Page added on January 28, 2014
Switzerland’s retailing group Migros and the International Pole and Line Foundation (IPNLF) have opened a training centre for Maldivian fishermen.
The fishing industry news source ‘Fish Site’ reported that the aim of the newly opened Fishermen’s Community and Training Centre (FCTC) was to provide long term support for the country’s pole and line fishing communities through fisheries training and education.
According the website, the FCTC will provide free training courses for active fishermen and school leavers.
The source quoted Chairman of the IPNLF John Burton, who described the training centre as “an important milestone for the Maldivian fishing industry, an industry we are all part of, an industry that is at the heart of Maldivian way of life.’’
Government records show that, in 2012, over 120,000 metric tons of fish were caught in the Maldives, with over 10,000 fishermen registered.
“The opening of this centre marks our collective and considerable efforts in building a stronger and commercially competitive pole and line fishing industry for this country, while directly supporting the local fishermen and their communities,’’ said Burton.
Also present at the ceremony, Maldives Fisheries Minister Dr Mohamed Shainee sincerely thanked everyone supporting the program in the name of the ministry and local fishermen for partnering in the development of the fishing industry, keeping pole and line fishing a sustainable method as well as promoting it to other countries.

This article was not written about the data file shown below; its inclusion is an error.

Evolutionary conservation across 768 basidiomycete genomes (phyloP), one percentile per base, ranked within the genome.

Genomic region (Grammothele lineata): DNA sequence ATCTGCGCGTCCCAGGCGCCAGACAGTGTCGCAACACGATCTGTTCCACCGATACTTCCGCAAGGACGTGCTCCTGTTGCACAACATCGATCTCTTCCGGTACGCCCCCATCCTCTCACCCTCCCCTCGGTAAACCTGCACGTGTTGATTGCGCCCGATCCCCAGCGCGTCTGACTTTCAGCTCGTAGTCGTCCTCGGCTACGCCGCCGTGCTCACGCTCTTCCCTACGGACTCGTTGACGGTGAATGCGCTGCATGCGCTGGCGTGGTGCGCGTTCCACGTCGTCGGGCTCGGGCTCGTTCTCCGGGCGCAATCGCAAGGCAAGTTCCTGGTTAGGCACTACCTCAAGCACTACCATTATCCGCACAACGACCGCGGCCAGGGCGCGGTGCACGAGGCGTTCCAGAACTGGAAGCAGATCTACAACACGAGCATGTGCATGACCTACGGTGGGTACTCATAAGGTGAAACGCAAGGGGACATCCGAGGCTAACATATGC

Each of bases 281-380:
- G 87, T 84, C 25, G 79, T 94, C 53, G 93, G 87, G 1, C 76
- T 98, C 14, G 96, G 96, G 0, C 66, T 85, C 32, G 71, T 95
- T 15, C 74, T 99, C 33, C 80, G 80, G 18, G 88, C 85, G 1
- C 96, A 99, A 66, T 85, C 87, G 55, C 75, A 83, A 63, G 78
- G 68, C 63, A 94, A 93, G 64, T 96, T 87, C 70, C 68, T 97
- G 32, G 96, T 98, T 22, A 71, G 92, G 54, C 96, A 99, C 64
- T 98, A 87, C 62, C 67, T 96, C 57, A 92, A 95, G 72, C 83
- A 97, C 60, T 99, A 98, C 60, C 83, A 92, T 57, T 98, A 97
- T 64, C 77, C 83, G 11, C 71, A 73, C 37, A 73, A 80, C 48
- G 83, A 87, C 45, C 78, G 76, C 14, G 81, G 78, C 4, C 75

The FCTC is based in Gan in Laamu Atoll, and will be run by Maldives Fishermen Association.
In November 2013, The European Union declined to extend the duty-free status of imported fish from the Maldives, following the country’s failure to comply with international conventions concerning freedom of religion.
The Maldives exports 40 percent of its US$100 million fishing industry to the EU – its single largest export partner by value.
However, in an interview with Minivan News, Fisheries Minister Dr Shainee stated that this issue could be solved through bilateral relations between the countries in EU.
“The European market or consumer will be affected from this as well. There will a lot of pressure from the consumer’s side, as when prices of fish go up, it’s not just us carrying the burden, but also the consumers. So I think there will be a lot of pressure,’’ he told Minivan News.
Shainee noted that there would be a lot of pressure from the consumers in Europe, with the minister suggesting that people were more educated and wanted these types of niche products.
“Maldives is the only country that doesn’t catch by-catch fish. We are dolphin free. We are catching one by one. We are the most green fisheries industry in the world, in fact. So I am sure the consumers in the European market would like to get something from this side of the world which is more green and environmental friendly,’’ he added.